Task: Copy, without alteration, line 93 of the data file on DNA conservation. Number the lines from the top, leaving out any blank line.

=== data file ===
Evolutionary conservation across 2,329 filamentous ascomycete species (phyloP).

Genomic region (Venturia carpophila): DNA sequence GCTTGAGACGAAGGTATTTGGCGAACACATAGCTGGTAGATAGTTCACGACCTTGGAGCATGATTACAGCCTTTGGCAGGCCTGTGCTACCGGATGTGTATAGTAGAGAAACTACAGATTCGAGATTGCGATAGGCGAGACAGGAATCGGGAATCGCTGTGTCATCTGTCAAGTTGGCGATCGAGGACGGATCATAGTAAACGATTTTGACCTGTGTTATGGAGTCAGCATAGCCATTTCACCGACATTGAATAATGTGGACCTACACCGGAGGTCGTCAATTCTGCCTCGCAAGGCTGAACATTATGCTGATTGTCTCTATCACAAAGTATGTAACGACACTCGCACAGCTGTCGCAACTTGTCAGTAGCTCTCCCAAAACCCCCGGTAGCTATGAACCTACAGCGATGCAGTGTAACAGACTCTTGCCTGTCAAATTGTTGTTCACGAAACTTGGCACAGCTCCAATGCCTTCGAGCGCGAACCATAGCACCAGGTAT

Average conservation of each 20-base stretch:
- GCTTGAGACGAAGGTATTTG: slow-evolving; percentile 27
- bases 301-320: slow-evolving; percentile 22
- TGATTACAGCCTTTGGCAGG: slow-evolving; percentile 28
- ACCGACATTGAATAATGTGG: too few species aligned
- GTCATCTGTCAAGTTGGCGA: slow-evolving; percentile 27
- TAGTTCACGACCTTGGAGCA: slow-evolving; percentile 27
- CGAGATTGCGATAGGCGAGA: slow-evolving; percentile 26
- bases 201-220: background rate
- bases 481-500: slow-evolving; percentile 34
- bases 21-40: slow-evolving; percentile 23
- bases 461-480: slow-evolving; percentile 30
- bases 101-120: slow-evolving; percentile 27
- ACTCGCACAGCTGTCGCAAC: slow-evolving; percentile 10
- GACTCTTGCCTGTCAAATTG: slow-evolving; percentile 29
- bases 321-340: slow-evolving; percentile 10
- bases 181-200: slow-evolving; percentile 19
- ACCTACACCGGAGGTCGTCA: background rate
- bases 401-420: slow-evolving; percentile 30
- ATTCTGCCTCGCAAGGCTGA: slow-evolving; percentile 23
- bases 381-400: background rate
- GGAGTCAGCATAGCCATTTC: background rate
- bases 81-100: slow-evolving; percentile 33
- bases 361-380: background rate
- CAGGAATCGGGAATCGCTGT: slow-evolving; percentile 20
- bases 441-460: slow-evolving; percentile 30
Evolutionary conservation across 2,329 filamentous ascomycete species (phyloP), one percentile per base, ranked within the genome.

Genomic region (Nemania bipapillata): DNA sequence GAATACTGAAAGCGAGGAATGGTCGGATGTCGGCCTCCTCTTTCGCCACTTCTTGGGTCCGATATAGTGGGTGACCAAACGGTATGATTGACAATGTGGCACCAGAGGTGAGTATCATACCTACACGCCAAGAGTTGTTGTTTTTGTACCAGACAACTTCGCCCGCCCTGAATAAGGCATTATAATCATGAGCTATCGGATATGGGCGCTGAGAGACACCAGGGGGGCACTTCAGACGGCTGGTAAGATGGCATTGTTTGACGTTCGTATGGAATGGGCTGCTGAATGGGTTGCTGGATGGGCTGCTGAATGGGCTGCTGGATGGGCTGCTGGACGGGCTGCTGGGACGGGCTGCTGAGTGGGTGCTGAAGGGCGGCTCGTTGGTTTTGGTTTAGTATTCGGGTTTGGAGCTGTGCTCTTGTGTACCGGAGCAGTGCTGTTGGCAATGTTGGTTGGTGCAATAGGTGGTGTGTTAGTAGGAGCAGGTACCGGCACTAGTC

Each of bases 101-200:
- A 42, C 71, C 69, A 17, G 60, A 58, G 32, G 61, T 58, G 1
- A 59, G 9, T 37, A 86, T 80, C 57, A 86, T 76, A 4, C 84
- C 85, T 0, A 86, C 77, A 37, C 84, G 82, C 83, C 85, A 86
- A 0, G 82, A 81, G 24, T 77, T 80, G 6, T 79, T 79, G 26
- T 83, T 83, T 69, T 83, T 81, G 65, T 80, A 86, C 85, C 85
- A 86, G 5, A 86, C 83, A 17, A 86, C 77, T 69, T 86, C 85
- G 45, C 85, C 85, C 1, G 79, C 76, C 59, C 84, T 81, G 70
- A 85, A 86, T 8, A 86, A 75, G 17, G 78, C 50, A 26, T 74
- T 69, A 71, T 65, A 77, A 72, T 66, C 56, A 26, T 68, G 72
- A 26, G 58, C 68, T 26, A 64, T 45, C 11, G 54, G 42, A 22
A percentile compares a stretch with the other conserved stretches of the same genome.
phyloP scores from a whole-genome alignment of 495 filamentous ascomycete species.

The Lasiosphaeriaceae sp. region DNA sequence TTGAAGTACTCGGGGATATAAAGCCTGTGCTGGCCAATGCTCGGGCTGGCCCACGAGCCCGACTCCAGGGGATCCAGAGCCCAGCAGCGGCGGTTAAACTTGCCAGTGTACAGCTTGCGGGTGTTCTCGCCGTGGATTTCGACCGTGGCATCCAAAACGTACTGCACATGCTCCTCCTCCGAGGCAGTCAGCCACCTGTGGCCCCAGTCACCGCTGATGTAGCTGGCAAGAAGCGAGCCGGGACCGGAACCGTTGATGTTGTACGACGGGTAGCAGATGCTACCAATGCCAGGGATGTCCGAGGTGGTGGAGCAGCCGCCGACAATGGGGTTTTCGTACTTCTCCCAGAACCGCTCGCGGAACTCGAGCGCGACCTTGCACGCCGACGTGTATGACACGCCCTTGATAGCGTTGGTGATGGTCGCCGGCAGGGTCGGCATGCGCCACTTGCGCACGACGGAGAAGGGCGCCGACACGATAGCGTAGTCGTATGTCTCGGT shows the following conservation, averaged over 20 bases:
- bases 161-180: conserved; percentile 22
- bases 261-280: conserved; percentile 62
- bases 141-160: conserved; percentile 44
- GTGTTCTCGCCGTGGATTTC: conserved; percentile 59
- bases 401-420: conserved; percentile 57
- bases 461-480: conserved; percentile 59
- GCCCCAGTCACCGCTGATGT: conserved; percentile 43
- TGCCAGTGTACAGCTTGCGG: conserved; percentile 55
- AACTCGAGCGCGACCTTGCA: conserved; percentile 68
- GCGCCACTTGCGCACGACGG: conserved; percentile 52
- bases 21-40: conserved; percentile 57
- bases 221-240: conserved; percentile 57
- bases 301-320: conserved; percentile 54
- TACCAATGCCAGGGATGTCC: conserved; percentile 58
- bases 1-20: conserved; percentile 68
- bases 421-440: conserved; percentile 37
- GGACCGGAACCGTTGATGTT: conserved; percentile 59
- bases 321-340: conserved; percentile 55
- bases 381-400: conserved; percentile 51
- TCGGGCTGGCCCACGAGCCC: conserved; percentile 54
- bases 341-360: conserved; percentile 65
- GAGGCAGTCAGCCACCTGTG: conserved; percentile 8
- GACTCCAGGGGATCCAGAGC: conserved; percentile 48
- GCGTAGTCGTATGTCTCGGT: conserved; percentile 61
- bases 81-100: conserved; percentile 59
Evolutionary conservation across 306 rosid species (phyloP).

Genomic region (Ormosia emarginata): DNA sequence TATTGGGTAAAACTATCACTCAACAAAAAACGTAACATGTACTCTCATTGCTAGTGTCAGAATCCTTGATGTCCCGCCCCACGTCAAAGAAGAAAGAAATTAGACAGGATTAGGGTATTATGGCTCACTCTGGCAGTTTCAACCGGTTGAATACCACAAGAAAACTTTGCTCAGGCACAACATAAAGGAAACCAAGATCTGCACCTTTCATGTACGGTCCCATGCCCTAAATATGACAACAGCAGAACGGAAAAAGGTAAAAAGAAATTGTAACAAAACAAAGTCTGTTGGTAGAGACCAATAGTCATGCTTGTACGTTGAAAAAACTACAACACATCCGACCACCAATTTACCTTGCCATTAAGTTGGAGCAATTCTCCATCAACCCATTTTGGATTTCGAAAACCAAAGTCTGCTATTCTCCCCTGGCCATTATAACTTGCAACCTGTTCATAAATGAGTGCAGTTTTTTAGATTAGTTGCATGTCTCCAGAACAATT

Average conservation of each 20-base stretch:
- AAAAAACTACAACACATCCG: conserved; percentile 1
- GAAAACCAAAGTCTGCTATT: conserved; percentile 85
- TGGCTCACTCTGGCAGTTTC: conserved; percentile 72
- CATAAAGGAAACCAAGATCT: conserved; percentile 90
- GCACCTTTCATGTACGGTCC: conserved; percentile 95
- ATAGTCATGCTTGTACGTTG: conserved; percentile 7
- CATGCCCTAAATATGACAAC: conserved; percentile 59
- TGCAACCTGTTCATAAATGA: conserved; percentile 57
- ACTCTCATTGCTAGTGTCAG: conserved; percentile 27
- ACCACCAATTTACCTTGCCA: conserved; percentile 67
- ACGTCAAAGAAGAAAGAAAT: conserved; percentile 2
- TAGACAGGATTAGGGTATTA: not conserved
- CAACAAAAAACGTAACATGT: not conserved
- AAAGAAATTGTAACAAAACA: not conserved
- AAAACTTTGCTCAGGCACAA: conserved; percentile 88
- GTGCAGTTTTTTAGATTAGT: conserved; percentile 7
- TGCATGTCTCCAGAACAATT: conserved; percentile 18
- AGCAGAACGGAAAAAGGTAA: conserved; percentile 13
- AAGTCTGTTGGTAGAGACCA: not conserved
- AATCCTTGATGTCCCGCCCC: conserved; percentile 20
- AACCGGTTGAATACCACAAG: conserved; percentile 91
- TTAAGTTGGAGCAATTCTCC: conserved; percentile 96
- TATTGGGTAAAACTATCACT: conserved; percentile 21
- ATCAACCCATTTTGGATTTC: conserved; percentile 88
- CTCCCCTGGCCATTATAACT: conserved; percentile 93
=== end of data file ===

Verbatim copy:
- AACCGGTTGAATACCACAAG: conserved; percentile 91